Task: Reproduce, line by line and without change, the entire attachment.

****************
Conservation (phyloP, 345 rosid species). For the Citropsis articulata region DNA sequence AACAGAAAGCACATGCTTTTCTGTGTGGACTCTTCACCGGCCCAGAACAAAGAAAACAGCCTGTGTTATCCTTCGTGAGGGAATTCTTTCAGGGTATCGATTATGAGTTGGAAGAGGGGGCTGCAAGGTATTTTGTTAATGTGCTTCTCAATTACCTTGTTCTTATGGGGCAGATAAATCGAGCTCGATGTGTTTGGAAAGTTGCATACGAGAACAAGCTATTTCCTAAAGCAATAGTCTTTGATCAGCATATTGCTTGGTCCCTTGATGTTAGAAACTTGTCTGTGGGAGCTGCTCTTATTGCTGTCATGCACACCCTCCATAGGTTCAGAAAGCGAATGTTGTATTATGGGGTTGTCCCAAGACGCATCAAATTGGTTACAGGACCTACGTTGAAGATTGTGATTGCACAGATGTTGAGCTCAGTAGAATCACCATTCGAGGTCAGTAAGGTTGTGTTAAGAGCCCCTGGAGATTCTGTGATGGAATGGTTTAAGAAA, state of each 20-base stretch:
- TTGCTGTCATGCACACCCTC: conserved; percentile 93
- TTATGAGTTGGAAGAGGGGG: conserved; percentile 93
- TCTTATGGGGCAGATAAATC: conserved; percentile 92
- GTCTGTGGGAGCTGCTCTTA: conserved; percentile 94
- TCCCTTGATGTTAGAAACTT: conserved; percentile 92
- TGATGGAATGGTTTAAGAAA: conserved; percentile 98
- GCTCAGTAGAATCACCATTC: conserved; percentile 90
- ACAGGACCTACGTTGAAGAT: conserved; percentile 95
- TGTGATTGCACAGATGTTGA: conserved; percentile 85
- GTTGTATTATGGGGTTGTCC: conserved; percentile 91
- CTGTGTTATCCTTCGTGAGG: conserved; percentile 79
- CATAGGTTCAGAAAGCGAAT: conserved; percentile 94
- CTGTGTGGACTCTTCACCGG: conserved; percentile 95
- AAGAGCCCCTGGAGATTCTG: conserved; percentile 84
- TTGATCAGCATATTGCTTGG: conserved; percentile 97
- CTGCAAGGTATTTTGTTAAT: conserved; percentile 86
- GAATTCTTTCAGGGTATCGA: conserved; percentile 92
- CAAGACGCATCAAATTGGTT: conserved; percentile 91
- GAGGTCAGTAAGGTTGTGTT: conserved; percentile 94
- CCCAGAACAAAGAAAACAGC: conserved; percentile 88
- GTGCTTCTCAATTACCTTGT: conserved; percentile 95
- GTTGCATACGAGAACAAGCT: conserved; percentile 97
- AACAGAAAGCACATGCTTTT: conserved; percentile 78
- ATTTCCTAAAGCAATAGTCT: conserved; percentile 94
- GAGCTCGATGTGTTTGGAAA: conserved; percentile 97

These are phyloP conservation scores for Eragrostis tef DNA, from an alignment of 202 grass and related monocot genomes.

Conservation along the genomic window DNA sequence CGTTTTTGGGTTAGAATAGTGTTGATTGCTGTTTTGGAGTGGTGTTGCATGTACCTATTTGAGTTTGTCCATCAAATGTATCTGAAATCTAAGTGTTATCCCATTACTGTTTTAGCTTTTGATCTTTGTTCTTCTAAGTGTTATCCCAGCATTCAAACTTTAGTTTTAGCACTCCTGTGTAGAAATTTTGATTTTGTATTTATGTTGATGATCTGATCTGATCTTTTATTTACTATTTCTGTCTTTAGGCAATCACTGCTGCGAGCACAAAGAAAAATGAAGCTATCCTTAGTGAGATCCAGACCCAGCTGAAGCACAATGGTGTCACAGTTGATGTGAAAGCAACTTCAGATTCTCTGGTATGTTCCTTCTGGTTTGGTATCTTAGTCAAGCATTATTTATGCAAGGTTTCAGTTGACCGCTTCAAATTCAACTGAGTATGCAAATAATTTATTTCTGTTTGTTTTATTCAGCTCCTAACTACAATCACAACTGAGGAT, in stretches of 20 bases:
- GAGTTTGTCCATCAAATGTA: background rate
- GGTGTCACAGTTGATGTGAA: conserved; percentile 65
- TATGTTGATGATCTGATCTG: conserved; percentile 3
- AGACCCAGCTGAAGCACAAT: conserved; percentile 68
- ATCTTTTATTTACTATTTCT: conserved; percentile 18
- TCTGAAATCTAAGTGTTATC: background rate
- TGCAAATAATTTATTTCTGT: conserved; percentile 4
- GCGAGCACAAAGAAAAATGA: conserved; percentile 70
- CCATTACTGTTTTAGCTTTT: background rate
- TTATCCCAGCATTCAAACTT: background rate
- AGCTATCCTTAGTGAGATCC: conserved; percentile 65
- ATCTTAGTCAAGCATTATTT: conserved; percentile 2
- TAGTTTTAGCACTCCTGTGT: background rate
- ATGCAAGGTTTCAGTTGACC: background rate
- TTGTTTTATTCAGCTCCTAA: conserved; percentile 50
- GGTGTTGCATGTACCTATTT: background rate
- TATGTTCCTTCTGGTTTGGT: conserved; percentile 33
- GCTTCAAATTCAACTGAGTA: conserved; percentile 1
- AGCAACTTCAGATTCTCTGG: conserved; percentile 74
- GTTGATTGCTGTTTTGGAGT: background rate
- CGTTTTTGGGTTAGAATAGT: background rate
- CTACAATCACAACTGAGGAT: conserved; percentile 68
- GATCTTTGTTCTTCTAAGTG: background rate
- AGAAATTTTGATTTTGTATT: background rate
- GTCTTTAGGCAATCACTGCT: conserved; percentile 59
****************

Conservation (phyloP, 345 rosid species). For the Citropsis articulata region DNA sequence AACAGAAAGCACATGCTTTTCTGTGTGGACTCTTCACCGGCCCAGAACAAAGAAAACAGCCTGTGTTATCCTTCGTGAGGGAATTCTTTCAGGGTATCGATTATGAGTTGGAAGAGGGGGCTGCAAGGTATTTTGTTAATGTGCTTCTCAATTACCTTGTTCTTATGGGGCAGATAAATCGAGCTCGATGTGTTTGGAAAGTTGCATACGAGAACAAGCTATTTCCTAAAGCAATAGTCTTTGATCAGCATATTGCTTGGTCCCTTGATGTTAGAAACTTGTCTGTGGGAGCTGCTCTTATTGCTGTCATGCACACCCTCCATAGGTTCAGAAAGCGAATGTTGTATTATGGGGTTGTCCCAAGACGCATCAAATTGGTTACAGGACCTACGTTGAAGATTGTGATTGCACAGATGTTGAGCTCAGTAGAATCACCATTCGAGGTCAGTAAGGTTGTGTTAAGAGCCCCTGGAGATTCTGTGATGGAATGGTTTAAGAAA, state of each 20-base stretch:
- TTGCTGTCATGCACACCCTC: conserved; percentile 93
- TTATGAGTTGGAAGAGGGGG: conserved; percentile 93
- TCTTATGGGGCAGATAAATC: conserved; percentile 92
- GTCTGTGGGAGCTGCTCTTA: conserved; percentile 94
- TCCCTTGATGTTAGAAACTT: conserved; percentile 92
- TGATGGAATGGTTTAAGAAA: conserved; percentile 98
- GCTCAGTAGAATCACCATTC: conserved; percentile 90
- ACAGGACCTACGTTGAAGAT: conserved; percentile 95
- TGTGATTGCACAGATGTTGA: conserved; percentile 85
- GTTGTATTATGGGGTTGTCC: conserved; percentile 91
- CTGTGTTATCCTTCGTGAGG: conserved; percentile 79
- CATAGGTTCAGAAAGCGAAT: conserved; percentile 94
- CTGTGTGGACTCTTCACCGG: conserved; percentile 95
- AAGAGCCCCTGGAGATTCTG: conserved; percentile 84
- TTGATCAGCATATTGCTTGG: conserved; percentile 97
- CTGCAAGGTATTTTGTTAAT: conserved; percentile 86
- GAATTCTTTCAGGGTATCGA: conserved; percentile 92
- CAAGACGCATCAAATTGGTT: conserved; percentile 91
- GAGGTCAGTAAGGTTGTGTT: conserved; percentile 94
- CCCAGAACAAAGAAAACAGC: conserved; percentile 88
- GTGCTTCTCAATTACCTTGT: conserved; percentile 95
- GTTGCATACGAGAACAAGCT: conserved; percentile 97
- AACAGAAAGCACATGCTTTT: conserved; percentile 78
- ATTTCCTAAAGCAATAGTCT: conserved; percentile 94
- GAGCTCGATGTGTTTGGAAA: conserved; percentile 97

These are phyloP conservation scores for Eragrostis tef DNA, from an alignment of 202 grass and related monocot genomes.

Conservation along the genomic window DNA sequence CGTTTTTGGGTTAGAATAGTGTTGATTGCTGTTTTGGAGTGGTGTTGCATGTACCTATTTGAGTTTGTCCATCAAATGTATCTGAAATCTAAGTGTTATCCCATTACTGTTTTAGCTTTTGATCTTTGTTCTTCTAAGTGTTATCCCAGCATTCAAACTTTAGTTTTAGCACTCCTGTGTAGAAATTTTGATTTTGTATTTATGTTGATGATCTGATCTGATCTTTTATTTACTATTTCTGTCTTTAGGCAATCACTGCTGCGAGCACAAAGAAAAATGAAGCTATCCTTAGTGAGATCCAGACCCAGCTGAAGCACAATGGTGTCACAGTTGATGTGAAAGCAACTTCAGATTCTCTGGTATGTTCCTTCTGGTTTGGTATCTTAGTCAAGCATTATTTATGCAAGGTTTCAGTTGACCGCTTCAAATTCAACTGAGTATGCAAATAATTTATTTCTGTTTGTTTTATTCAGCTCCTAACTACAATCACAACTGAGGAT, in stretches of 20 bases:
- GAGTTTGTCCATCAAATGTA: background rate
- GGTGTCACAGTTGATGTGAA: conserved; percentile 65
- TATGTTGATGATCTGATCTG: conserved; percentile 3
- AGACCCAGCTGAAGCACAAT: conserved; percentile 68
- ATCTTTTATTTACTATTTCT: conserved; percentile 18
- TCTGAAATCTAAGTGTTATC: background rate
- TGCAAATAATTTATTTCTGT: conserved; percentile 4
- GCGAGCACAAAGAAAAATGA: conserved; percentile 70
- CCATTACTGTTTTAGCTTTT: background rate
- TTATCCCAGCATTCAAACTT: background rate
- AGCTATCCTTAGTGAGATCC: conserved; percentile 65
- ATCTTAGTCAAGCATTATTT: conserved; percentile 2
- TAGTTTTAGCACTCCTGTGT: background rate
- ATGCAAGGTTTCAGTTGACC: background rate
- TTGTTTTATTCAGCTCCTAA: conserved; percentile 50
- GGTGTTGCATGTACCTATTT: background rate
- TATGTTCCTTCTGGTTTGGT: conserved; percentile 33
- GCTTCAAATTCAACTGAGTA: conserved; percentile 1
- AGCAACTTCAGATTCTCTGG: conserved; percentile 74
- GTTGATTGCTGTTTTGGAGT: background rate
- CGTTTTTGGGTTAGAATAGT: background rate
- CTACAATCACAACTGAGGAT: conserved; percentile 68
- GATCTTTGTTCTTCTAAGTG: background rate
- AGAAATTTTGATTTTGTATT: background rate
- GTCTTTAGGCAATCACTGCT: conserved; percentile 59